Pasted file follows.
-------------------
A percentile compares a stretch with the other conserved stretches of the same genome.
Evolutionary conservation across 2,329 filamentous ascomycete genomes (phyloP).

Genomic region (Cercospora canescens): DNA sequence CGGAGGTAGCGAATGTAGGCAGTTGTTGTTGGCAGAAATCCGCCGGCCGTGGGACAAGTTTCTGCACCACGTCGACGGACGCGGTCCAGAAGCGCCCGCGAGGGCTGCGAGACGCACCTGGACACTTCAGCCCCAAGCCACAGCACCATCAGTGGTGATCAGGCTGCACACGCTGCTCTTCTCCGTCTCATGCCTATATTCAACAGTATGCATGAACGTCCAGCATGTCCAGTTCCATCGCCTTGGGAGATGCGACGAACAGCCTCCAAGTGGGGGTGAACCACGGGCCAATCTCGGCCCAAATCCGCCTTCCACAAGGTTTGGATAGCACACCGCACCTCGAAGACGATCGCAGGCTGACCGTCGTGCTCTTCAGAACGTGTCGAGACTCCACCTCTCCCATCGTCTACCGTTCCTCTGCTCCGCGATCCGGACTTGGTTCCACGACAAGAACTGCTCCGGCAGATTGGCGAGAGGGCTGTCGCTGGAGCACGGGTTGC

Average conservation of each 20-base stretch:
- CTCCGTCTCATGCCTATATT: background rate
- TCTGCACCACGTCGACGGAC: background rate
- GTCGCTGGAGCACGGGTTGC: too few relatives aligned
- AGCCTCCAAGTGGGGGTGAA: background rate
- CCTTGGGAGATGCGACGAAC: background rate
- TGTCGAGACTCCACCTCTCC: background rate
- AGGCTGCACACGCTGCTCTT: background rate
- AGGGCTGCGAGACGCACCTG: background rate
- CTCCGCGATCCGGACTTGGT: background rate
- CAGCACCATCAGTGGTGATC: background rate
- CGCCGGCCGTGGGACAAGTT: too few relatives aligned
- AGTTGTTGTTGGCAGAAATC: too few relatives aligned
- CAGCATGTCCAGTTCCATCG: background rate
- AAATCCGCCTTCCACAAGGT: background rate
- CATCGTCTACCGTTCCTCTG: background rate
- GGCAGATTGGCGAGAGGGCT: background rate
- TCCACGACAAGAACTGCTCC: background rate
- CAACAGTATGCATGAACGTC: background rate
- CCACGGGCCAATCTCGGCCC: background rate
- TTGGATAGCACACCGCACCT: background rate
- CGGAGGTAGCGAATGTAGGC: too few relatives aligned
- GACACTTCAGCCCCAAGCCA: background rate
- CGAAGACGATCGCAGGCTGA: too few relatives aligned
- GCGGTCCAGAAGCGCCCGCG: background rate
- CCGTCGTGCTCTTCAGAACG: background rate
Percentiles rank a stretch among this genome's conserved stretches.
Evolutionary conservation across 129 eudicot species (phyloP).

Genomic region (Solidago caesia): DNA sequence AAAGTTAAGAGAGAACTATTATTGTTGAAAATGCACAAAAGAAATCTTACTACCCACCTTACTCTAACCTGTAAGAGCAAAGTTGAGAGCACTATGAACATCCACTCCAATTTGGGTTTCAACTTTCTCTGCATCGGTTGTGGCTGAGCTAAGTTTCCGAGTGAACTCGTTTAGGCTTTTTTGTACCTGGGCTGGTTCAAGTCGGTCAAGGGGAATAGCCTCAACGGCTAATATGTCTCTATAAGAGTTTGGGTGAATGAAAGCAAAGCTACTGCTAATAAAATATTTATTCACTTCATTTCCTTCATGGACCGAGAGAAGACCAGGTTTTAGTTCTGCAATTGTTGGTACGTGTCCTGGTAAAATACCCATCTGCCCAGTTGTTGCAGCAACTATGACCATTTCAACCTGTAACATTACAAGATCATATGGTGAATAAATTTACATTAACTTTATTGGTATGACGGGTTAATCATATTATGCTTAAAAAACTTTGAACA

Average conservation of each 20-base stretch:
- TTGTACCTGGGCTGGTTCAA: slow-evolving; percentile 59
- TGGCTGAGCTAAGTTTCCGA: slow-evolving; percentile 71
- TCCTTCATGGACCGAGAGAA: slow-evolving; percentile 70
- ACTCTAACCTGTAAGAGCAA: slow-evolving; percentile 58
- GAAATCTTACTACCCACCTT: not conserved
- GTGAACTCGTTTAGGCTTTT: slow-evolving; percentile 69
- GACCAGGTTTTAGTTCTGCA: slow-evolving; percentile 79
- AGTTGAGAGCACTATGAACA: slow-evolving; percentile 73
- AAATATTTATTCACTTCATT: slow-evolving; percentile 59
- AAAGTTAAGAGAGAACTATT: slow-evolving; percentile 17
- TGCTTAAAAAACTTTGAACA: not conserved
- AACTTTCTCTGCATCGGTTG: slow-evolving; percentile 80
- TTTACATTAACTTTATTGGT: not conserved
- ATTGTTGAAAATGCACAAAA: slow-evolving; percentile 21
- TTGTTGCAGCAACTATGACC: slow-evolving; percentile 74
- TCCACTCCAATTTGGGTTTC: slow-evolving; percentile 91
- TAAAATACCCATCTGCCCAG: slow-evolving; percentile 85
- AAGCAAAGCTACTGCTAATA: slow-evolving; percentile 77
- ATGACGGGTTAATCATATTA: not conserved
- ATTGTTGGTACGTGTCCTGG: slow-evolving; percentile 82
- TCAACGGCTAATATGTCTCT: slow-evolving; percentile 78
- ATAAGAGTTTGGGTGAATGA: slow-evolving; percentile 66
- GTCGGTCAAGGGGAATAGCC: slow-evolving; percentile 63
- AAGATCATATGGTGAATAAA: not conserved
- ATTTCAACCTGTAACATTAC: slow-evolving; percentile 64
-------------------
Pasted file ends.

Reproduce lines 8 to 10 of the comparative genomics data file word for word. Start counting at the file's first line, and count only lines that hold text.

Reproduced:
- AGCCTCCAAGTGGGGGTGAA: background rate
- CCTTGGGAGATGCGACGAAC: background rate
- TGTCGAGACTCCACCTCTCC: background rate